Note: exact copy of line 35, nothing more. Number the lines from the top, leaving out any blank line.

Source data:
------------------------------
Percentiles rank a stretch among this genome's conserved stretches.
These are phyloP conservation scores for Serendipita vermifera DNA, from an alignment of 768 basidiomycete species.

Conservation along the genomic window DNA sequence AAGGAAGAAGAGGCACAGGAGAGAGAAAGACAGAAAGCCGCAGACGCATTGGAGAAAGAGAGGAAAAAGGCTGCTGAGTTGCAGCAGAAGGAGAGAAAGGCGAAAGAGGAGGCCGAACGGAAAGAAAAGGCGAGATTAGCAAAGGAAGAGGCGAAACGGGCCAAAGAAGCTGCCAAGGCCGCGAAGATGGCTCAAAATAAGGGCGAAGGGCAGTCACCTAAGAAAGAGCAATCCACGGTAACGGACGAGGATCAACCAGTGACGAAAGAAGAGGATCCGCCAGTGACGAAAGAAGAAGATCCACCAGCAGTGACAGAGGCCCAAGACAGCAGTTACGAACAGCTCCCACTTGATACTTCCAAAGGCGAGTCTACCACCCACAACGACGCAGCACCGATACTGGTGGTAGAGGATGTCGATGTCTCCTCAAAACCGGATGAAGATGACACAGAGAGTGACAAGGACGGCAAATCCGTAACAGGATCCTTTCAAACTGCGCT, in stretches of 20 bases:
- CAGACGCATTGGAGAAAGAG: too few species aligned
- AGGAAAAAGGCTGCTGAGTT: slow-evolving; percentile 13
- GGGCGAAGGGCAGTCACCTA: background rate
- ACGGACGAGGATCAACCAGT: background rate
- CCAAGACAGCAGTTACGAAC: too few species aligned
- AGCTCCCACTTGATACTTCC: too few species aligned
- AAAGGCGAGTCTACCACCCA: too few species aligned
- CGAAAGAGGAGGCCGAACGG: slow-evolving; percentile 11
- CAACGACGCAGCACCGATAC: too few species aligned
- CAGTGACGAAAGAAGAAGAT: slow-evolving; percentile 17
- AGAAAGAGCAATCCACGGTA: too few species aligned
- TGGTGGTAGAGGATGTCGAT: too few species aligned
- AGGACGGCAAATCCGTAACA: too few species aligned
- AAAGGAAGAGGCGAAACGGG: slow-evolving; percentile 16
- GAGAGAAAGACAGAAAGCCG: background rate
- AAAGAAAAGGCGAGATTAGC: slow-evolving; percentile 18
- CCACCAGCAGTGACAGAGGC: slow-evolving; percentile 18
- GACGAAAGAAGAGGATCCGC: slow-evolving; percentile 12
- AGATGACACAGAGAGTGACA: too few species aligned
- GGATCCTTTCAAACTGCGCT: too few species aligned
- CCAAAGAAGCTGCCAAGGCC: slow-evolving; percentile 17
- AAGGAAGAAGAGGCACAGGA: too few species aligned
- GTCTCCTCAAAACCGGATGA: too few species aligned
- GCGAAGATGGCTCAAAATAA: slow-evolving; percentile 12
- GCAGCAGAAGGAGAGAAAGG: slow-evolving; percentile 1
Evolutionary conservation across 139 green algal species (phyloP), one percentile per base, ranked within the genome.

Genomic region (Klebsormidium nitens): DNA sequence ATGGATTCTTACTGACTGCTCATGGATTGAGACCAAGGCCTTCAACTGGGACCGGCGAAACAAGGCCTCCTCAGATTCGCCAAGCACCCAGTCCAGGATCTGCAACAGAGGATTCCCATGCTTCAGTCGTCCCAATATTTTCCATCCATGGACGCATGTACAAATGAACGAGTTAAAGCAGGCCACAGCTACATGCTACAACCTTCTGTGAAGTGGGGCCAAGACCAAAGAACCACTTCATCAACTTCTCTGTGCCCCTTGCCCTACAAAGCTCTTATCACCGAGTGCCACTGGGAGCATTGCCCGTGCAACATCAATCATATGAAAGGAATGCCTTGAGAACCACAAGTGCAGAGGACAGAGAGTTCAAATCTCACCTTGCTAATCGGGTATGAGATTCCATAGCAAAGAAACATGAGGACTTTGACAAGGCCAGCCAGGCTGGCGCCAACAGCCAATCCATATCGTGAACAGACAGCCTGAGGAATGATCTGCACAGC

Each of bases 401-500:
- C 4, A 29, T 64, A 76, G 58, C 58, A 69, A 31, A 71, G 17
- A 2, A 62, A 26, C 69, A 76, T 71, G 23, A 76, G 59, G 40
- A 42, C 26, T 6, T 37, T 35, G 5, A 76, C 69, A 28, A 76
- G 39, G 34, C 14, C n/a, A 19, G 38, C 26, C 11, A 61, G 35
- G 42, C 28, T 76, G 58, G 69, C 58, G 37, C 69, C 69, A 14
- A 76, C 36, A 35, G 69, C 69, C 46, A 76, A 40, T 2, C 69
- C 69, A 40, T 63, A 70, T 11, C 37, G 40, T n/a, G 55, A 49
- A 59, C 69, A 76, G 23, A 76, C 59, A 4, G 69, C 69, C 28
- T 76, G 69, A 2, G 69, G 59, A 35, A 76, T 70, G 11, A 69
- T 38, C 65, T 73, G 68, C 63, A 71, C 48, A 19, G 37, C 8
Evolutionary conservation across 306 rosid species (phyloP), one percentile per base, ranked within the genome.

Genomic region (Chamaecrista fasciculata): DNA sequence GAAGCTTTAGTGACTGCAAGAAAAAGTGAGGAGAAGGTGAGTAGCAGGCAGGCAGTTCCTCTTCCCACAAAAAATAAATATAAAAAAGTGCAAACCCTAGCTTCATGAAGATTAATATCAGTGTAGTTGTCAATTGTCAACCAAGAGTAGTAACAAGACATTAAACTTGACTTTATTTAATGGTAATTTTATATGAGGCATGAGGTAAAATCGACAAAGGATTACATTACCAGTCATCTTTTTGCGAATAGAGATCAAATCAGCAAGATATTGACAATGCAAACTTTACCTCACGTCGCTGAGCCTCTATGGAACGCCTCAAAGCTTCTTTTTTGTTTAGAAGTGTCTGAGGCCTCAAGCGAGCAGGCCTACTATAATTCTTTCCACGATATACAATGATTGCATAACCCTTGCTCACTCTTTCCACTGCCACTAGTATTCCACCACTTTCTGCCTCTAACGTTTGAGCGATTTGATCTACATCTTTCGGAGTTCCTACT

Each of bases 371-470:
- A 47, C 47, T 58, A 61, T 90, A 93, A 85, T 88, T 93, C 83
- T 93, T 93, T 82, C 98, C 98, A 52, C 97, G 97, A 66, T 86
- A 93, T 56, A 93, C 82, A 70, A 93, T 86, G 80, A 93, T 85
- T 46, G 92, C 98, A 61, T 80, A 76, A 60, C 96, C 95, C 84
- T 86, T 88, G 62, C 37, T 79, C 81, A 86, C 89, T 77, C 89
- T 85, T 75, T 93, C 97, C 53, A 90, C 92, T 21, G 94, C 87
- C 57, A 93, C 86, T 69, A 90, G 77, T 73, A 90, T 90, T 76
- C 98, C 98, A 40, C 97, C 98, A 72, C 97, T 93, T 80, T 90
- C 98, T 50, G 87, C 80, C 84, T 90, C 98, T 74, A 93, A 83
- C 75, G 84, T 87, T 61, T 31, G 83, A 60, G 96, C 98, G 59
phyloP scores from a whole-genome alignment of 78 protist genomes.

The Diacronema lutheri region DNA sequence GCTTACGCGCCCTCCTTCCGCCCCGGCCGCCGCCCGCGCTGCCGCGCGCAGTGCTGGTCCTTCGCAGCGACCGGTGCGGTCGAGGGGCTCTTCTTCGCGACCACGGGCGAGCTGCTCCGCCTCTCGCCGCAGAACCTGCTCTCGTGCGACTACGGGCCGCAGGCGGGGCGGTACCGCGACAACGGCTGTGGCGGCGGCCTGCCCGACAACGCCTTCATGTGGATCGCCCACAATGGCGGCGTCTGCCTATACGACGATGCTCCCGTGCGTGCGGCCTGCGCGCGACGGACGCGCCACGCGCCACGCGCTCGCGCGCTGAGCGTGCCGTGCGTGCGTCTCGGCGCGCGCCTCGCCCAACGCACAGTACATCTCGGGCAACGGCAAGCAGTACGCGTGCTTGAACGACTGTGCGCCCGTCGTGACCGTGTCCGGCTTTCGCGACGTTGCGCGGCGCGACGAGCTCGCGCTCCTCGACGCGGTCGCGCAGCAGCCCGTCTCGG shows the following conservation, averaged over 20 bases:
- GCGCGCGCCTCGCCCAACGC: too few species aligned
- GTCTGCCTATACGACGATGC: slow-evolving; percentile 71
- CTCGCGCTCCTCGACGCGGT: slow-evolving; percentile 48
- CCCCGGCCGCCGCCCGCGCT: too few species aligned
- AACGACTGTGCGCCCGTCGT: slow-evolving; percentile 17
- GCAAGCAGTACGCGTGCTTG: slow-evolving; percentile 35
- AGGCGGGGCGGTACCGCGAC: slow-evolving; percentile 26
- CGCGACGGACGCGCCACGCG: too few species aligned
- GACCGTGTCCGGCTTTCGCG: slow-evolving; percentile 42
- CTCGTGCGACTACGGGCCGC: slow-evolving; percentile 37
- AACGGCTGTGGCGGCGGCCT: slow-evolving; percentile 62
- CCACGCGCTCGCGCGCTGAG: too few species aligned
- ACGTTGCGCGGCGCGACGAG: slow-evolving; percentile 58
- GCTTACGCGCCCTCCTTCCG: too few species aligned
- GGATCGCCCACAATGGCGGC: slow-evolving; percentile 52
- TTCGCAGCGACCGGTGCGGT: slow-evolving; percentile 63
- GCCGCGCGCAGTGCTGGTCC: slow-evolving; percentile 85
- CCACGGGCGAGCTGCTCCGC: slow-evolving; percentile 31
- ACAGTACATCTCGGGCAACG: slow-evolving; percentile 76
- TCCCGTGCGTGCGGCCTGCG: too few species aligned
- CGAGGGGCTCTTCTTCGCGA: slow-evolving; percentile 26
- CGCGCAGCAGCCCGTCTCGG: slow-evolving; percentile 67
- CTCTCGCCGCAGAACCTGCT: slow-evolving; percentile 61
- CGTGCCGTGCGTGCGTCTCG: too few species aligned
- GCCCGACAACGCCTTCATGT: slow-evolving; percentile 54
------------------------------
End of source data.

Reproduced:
- G 39, G 34, C 14, C n/a, A 19, G 38, C 26, C 11, A 61, G 35